MANAS, Brazil - For New York Air National Guard Tech Sgt. Jeremy Miter, adapting to the heat and humidity of the Amazon basin was the toughest part of the six weeks he spent at Brazil’s jungle warfare school from the end of September until mid-November.
“Once we got into the jungle, it was a whole other level of heat,” Miter said. “The triple canopy rain forest keeps the heat in and all around you. It creates a pressure cooker.”
Despite the heat, Miter became the fifth New York National Guard member to graduate from the course.
CIGS — the acronym for the school’s name in Portuguese, Centro de Instrução de Guerra na Selva — conducts the course for foreign military personnel in Manas, the capital of Brazil’s Amazonas state.
The Brazilians run a 10-week course for their own Soldiers.
New York Soldiers and Airmen have been attending the school since 2019 as part of the State Partnership Program relationship between Brazil’s military and the New York National Guard.
Army National Guard Sgt. William Dunn, a member of the 101st Expeditionary Signal Battalion, was to attend with Mitre but could not because of a medical issue.
To operate in the heat and humidity, the students from India, France, Spain, Portugal, Paraguay, Uruguay and Argentina, and two other Americans from the 7th Special Forces Group learned how to stay hydrated.
Miter said students begin the course with physical fitness tests and swimming in uniform with combat gear.
The next step is surviving in the jungle. The students learn what to eat and not eat and how to find drinkable water and shelter.
“They put us out in the woods for 48 hours on our own to survive without food and only the water that you bring with you,” he said.
“I don’t think anybody ate for the entirety of the survival event,” Miter recalled. “Luckily, it rained at the end.”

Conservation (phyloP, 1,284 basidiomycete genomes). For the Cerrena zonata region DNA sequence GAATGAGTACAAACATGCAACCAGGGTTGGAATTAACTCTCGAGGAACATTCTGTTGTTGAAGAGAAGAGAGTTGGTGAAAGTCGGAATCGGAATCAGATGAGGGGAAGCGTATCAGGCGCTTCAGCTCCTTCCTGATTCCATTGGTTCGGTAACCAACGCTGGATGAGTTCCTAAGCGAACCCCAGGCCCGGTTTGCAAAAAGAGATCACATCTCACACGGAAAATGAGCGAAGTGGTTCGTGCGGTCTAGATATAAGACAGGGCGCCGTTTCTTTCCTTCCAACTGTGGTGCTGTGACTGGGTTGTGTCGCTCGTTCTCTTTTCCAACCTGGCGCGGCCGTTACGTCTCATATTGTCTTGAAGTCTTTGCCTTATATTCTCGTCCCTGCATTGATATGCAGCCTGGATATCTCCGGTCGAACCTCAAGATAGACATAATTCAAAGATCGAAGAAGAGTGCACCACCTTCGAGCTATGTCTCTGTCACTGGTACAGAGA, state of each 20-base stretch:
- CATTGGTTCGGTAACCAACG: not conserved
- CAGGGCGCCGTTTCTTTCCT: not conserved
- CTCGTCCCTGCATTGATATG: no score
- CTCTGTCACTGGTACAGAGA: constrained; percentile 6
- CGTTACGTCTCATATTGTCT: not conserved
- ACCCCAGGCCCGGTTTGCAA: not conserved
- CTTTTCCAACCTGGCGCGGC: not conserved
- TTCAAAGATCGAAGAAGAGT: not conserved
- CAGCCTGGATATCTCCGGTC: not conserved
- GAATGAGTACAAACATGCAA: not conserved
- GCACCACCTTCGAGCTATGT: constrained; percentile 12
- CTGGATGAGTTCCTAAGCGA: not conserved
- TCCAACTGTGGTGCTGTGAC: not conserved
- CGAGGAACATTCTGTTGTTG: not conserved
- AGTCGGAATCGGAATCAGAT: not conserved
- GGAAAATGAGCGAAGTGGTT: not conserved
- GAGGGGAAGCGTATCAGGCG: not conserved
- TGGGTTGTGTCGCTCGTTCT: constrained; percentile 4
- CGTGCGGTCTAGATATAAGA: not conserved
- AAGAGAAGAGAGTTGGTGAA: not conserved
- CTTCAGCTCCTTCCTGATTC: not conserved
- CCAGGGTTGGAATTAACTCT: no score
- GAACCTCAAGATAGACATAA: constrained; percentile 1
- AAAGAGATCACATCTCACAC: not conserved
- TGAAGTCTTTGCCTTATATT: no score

As a joint tactical air controller assigned to the 274th Air Support Operations Squadron, part of the 107th Attack Wing, Miter supports ground troops by calling air strikes.
Miter, 33, joined the New York Air National Guard in 2006 and served as a firefighter at the 109th Airlift Wing until becoming a JTAC in 2010.
He deployed to Syria in 2019 and to the Horn of Africa in 2021.
In civilian life, Miter is assigned to the Syracuse Fire Department’s Engine 3.
Miter was picked to attend the course because “he has the mental focus and physical strength” to succeed, said New York Air National Guard Command Chief Master Sgt. Denny Richardson.
Swimming is central to the training, Miter said. The students learned to use the rivers to move around. Using makeshift rafts, they would swim with their rucksacks full of equipment. They also learned how to use boats to infiltrate an area.
The round-the-clock training kept the 25 class members so tired that nobody had the energy to worry about the caiman — Brazil’s version of the alligator — or piranhas in the river, he said.
Students also learned how to navigate in the dense jungle using terrain association and practiced rappelling from helicopters.
Since most of the students were from special forces units, that was simply refresher training, Miter said.
Working with 25 soldiers from different countries who didn’t speak the same language was challenging, but they managed to find ways to communicate.
“The exchange of knowledge between us and Brazil was great. Plus working with soldiers from other countries you don’t normally work with was valuable,“ Miter said.